“The plans are extremely important and necessary to invest in our economy so that we can be competitive and have families and children succeed, invest in infrastructure, in R&D, and things that shore up middle-class prosperity — education, childcare, and health care,” Yellen said in an interview on “Meet the Press.”
“There will be a big return. I expect productivity to rise. There will be great returns from investing in research and development and enabling families to participate with paid leave and childcare support in the workforce.”
And to pay for all that, the White House is calling for significant new taxes on corporations and the wealthy, rolling back some of the cuts those two groups received during the last administration.
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Yellen repeatedly stressed that the administration believes that the new spending should be paid for, and to do so, is proposing tax increases on those making at least $400,000 and on corporations, increases that roll back some of the breaks passed under the Trump administration.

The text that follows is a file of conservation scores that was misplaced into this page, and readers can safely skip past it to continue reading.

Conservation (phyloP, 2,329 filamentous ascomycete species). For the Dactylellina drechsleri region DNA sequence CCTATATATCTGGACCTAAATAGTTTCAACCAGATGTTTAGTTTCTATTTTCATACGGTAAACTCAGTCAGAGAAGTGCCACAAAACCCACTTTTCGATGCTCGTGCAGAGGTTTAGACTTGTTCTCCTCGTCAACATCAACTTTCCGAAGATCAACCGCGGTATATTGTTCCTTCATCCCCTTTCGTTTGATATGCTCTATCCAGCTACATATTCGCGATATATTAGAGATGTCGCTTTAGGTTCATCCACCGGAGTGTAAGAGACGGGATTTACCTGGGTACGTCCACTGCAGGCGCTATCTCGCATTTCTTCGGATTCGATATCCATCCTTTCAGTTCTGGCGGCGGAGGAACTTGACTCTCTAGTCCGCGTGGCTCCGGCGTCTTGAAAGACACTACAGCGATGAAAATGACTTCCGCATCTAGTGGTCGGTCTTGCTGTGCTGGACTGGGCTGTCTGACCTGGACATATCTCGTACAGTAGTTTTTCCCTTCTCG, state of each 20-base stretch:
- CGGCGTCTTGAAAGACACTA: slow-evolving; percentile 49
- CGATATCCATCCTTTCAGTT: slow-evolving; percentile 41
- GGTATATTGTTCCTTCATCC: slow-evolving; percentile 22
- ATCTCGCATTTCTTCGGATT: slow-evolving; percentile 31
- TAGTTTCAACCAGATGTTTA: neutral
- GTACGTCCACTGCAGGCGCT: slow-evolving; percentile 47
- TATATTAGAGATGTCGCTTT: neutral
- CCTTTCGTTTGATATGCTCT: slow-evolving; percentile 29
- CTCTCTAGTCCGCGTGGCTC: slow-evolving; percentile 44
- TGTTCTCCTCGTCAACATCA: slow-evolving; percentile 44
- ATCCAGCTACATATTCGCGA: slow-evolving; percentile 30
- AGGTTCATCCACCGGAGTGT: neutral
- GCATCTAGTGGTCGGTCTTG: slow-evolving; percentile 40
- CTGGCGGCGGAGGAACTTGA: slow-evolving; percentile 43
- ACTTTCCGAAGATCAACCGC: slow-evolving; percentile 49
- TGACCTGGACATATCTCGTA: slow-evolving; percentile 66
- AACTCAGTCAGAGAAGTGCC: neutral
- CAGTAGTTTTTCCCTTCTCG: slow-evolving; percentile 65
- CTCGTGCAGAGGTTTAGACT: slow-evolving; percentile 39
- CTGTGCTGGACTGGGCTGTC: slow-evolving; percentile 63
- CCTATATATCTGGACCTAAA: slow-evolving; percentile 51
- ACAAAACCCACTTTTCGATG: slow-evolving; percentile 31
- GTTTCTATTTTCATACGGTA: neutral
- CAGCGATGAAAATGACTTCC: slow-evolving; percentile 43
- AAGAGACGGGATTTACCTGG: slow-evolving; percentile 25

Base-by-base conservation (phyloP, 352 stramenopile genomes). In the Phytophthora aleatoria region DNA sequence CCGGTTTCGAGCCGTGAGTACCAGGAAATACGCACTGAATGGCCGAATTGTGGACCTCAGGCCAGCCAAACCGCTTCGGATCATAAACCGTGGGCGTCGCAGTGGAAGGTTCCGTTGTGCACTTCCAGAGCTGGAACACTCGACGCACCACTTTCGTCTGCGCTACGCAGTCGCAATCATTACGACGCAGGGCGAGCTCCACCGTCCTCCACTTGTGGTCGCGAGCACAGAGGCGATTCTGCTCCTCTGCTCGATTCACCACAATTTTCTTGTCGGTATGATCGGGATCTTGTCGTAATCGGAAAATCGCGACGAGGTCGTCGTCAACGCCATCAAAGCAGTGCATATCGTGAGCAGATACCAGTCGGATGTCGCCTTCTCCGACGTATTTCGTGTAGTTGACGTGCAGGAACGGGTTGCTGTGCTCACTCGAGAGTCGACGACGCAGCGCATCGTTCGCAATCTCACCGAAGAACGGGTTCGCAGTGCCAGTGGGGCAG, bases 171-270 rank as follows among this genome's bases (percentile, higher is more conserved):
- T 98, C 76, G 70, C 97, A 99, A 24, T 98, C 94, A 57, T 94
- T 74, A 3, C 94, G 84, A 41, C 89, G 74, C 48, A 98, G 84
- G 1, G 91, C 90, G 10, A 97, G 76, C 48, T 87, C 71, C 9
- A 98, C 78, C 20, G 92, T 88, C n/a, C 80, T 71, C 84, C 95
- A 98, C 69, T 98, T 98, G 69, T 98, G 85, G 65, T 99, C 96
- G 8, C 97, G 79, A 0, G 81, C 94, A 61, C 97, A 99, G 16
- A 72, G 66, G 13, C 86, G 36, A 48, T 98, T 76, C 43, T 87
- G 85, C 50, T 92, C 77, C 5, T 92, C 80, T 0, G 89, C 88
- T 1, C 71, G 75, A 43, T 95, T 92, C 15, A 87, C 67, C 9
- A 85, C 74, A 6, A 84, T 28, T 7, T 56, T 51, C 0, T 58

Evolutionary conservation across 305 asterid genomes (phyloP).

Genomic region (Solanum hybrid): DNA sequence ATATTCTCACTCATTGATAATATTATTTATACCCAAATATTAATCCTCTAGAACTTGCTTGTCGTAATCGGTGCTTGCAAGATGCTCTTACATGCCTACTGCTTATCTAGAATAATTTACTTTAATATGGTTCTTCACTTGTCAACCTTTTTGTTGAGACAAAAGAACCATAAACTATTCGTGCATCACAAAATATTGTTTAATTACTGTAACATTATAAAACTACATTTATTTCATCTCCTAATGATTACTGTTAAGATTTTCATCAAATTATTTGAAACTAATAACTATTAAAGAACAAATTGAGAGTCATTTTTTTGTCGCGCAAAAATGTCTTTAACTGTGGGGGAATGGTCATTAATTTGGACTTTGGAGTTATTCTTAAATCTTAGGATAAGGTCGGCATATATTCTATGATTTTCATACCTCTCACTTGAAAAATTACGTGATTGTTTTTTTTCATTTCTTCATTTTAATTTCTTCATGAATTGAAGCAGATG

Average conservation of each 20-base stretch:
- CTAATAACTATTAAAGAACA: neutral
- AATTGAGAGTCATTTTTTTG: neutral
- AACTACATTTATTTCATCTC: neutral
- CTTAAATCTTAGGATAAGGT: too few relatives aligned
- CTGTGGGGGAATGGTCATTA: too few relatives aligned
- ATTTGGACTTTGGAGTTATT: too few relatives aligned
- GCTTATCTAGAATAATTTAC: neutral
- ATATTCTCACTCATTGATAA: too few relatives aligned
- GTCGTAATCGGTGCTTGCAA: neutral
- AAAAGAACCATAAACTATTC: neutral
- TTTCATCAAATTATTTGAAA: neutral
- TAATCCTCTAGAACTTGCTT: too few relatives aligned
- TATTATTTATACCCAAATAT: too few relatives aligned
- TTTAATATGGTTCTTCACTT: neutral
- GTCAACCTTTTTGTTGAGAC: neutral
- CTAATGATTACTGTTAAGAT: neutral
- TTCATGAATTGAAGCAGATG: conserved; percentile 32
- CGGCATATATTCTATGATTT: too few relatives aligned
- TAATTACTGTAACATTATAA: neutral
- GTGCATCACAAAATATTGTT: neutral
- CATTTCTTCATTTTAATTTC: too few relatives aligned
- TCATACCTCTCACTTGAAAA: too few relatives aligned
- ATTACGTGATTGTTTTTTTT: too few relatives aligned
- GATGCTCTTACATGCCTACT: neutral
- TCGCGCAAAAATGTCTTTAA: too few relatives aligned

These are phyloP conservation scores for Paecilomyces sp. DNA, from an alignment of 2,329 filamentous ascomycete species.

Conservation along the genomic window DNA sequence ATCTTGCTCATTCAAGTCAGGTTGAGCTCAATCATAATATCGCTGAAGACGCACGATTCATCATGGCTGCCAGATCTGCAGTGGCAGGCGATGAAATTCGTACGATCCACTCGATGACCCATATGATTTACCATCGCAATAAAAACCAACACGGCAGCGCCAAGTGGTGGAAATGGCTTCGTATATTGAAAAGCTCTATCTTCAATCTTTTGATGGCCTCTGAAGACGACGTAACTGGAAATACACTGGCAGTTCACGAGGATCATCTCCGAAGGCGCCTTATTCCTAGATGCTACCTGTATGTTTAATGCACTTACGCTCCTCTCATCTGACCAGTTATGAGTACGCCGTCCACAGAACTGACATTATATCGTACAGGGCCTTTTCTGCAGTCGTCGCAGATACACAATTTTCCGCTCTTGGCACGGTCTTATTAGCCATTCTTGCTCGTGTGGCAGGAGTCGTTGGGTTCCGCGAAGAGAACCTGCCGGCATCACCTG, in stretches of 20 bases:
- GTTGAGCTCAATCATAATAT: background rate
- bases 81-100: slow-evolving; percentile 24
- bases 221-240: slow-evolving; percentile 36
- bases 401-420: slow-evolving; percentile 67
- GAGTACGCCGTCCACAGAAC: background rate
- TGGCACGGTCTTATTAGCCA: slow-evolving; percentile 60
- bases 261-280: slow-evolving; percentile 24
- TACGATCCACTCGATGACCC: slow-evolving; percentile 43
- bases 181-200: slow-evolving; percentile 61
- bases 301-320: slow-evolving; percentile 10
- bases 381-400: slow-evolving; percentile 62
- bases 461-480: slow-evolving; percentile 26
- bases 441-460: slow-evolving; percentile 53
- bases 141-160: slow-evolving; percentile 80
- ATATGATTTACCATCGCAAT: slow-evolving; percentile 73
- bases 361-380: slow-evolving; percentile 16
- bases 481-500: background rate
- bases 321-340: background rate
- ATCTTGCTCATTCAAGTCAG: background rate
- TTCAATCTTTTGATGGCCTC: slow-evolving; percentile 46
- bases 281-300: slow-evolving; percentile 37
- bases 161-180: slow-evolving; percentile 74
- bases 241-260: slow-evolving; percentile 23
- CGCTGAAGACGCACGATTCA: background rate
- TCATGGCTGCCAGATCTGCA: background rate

Yellen said Biden has “made clear that he believes that permanent increases in spending should be paid for, and I agree,” but she did not close the door on approving a deal that didn’t include all those provisions aimed at raising the money needed to pay for it.
Republicans have so far balked at the administration’s plan to increase taxes, arguing those efforts would be counterproductive. It’s a message Sen. Rob Portman, R-Ohio, emphasized in a separate interview on “Meet the Press,” where he called the White House proposal too broad, even as he voiced optimism about finding a bipartisan agreement.
“We can come up with a good bill that’s bipartisan and that will actually survive over time because it has Republican and Democratic support,” he said.
Portman went on to criticize the idea of raising taxes, saying that corporate tax hikes will ultimately “hurt workers.” Instead, he called for raising money through things like “user fees” as well as public/private partnerships.